Abbie Cornish: We’d all be sitting around singing songs and having jam sessions and just be together. We’d do karaoke and we would sometimes go out. But a lot of the time, it was more about being with each other I think.

Sucker Punch

Q. How hard was playing with your sex appeal?
Abbie Cornish: The process of training was so physical and so raw that our physical bodies were more like machines. They were these entities that we had to totally connect to, be at one with, but be super-aware of. You know, you couldn’t miss a beat, so for three months we weren’t in those costumes – we were training in the gym in track pants and trainers and with stunt-men. So, I think that affects and dictates the experience of making this film. I remember at first when I put on Sweet Pea’s outfit, I thought: “Oh OK, now I have to do all of that in this!”

It was just a matter of feeling it out. I had those long tails, so because of certain kicks we ended up having to shorten my coat. Originally, it was really long. But it was interesting, I think because of the training there was a different mentality about our bodies as women. It was like putting on armour in the morning. I loved gearing up in the morning. I loved the sound of the Velcro on my gloves and my boots and making sure my shotgun bullets were there. There was something kind of amazing about the process of getting ready in the morning.

Q. How much did that training process bring you together as a unit? And did you sometimes find yourselves having to remind each other there should be tensions between your characters?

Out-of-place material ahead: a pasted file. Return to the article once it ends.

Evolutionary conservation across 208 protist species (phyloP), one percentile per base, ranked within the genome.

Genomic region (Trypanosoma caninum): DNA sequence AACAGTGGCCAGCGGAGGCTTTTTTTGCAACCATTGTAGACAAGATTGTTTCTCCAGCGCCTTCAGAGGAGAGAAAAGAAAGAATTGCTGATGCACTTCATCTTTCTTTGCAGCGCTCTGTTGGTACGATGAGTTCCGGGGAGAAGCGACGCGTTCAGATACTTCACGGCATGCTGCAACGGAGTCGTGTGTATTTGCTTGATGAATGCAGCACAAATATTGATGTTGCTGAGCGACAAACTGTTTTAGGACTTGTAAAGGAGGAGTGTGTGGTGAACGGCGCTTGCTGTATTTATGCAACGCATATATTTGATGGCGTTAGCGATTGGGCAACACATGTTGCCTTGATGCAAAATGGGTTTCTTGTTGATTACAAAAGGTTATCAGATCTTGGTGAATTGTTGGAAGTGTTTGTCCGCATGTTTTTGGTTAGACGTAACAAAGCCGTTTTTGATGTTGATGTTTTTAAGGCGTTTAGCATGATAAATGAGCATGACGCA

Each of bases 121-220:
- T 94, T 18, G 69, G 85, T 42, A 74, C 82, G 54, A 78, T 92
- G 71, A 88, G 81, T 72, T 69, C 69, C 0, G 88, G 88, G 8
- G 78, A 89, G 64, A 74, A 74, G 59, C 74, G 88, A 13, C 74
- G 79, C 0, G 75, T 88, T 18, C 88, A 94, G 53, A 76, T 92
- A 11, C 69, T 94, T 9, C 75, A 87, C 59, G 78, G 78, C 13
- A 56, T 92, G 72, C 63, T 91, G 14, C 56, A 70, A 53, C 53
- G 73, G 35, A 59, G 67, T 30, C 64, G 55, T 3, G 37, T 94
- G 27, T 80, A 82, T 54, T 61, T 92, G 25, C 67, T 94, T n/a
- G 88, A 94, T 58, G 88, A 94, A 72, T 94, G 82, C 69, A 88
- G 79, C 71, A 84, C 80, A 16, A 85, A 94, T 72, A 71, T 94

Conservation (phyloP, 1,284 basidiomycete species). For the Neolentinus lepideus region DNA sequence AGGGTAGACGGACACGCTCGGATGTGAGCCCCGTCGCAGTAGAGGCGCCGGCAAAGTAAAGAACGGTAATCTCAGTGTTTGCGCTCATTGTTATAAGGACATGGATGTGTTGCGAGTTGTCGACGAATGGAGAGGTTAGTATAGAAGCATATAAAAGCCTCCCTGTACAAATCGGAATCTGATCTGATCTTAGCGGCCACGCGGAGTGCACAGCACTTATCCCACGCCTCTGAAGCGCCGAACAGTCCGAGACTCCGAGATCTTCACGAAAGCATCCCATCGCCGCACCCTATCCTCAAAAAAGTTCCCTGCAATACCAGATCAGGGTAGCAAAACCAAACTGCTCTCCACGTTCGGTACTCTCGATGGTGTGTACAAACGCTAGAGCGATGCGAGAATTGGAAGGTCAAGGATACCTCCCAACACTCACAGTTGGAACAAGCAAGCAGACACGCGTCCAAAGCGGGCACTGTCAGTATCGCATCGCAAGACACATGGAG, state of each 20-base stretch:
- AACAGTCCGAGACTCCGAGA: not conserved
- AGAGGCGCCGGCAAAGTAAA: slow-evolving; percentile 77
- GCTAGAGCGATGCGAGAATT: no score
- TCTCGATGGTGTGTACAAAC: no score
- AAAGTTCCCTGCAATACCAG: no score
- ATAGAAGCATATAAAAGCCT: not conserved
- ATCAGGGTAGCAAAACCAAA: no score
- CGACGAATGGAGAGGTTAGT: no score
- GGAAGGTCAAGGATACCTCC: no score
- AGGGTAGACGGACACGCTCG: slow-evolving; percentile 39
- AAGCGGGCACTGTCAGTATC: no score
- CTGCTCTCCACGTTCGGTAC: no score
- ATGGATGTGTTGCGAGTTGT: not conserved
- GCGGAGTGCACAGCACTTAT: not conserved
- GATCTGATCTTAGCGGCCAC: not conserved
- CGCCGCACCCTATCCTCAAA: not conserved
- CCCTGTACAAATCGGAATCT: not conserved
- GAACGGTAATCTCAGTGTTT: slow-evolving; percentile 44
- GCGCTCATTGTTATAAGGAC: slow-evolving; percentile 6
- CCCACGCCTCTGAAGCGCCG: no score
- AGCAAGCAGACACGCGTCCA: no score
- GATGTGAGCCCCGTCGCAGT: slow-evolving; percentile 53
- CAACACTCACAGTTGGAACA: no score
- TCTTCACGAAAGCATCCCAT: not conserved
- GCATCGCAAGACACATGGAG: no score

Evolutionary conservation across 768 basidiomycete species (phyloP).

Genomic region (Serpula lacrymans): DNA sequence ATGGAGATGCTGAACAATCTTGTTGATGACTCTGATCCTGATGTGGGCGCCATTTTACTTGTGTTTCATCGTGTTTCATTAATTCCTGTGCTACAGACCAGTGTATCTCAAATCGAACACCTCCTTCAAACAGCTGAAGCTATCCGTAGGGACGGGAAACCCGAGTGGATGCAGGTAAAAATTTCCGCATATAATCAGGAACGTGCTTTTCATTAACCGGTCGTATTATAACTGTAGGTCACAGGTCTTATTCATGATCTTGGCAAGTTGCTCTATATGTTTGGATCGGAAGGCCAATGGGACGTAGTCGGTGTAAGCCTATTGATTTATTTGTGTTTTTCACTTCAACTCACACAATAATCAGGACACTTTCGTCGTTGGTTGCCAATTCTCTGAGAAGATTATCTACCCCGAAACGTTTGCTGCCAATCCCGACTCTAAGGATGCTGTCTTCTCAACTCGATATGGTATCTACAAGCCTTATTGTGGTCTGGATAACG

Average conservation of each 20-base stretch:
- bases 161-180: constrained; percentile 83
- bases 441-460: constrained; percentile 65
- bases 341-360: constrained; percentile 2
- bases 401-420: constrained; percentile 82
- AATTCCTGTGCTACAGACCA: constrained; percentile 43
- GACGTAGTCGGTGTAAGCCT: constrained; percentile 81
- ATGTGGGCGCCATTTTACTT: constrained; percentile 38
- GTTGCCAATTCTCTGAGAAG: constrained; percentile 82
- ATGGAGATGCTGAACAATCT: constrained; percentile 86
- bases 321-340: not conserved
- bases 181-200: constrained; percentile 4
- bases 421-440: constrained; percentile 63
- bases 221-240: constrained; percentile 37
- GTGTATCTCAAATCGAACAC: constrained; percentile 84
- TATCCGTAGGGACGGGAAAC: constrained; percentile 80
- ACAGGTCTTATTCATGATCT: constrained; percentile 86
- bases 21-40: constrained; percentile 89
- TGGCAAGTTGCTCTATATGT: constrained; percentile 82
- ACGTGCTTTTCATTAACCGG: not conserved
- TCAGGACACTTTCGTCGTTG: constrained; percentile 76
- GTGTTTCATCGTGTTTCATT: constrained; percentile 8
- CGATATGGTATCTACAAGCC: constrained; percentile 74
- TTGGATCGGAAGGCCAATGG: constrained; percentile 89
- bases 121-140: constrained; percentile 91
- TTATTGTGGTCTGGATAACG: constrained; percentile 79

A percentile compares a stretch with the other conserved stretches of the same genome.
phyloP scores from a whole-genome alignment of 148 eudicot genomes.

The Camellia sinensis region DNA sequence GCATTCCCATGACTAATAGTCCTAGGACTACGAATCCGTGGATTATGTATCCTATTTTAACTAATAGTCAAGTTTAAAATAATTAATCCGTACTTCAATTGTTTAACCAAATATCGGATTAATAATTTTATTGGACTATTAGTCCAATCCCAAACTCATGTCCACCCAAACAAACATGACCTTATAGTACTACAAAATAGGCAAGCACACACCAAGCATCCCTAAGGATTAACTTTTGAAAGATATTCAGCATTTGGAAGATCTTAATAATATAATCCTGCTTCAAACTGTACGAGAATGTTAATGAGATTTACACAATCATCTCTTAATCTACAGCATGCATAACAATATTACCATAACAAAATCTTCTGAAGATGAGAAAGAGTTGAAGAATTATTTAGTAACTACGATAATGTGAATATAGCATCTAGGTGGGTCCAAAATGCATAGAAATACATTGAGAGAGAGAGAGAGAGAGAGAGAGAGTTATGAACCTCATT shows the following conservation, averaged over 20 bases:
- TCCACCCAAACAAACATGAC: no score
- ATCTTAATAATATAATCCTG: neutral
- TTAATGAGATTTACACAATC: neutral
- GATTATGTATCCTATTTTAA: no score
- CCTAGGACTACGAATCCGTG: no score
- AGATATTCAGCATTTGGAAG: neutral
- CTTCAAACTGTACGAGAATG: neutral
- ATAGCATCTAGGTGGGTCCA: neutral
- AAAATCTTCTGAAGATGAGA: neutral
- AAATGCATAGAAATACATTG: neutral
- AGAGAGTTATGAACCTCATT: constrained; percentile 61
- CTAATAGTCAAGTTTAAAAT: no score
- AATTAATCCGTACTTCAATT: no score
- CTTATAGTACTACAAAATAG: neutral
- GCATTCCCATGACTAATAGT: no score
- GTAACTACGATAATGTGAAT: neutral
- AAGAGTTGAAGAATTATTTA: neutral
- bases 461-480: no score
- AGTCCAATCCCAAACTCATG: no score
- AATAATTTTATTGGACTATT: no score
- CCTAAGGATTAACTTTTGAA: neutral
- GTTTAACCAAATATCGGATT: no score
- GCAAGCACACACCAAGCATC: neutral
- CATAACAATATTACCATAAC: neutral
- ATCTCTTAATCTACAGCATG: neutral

Abbie Cornish: You know, the beautiful thing is the more you know someone, the more open your relationship is with them, the more you can do – whether it’s laugh or cry or yell or scream… anything. So, the fact that we did develop such strong friendships allowed us to go to these places with each other. For me and Emily in particular, because I guess that was a place of conflict, it was amazing to be able to feel like I could yell at her in a scene and then straight after you’re running off to grab a cup of tea together and you’re talking about what’s going to happen this weekend. There’s something lovely and very healthy about that.

Q. What’s next for you?
Abbie Cornish: I’ve been preparing a film for three months and I go to Mexico in a couple of weeks. It’s David Riker’s new film. It’s called The Girl. He did a film called La Ciudad about seven or eight years ago. The film’s set in San Antonio and set throughout Mexico. Most of it is myself and a nine-year-old Mexican girl. David’s cast a non-actor, 70% of the film is in Spanish. It’s a beautiful, beautiful film and it’s kind of a gift to be involved in it.

Q. You must be very happy with your career so far?
Abbie Cornish: Oh gosh, yes. Particularly in the last couple of years, it’s something I knew but it’s something that’s been imprinted a little more, which is just how important it is the people that you work with and the people you make films with. I feel blessed to have a career that’s creative, I feel blessed to have a career that I can travel with… I love the parallel between life and art and how as artists we’re able to live and breathe in that way. So, to be able to be doing it is a blessing.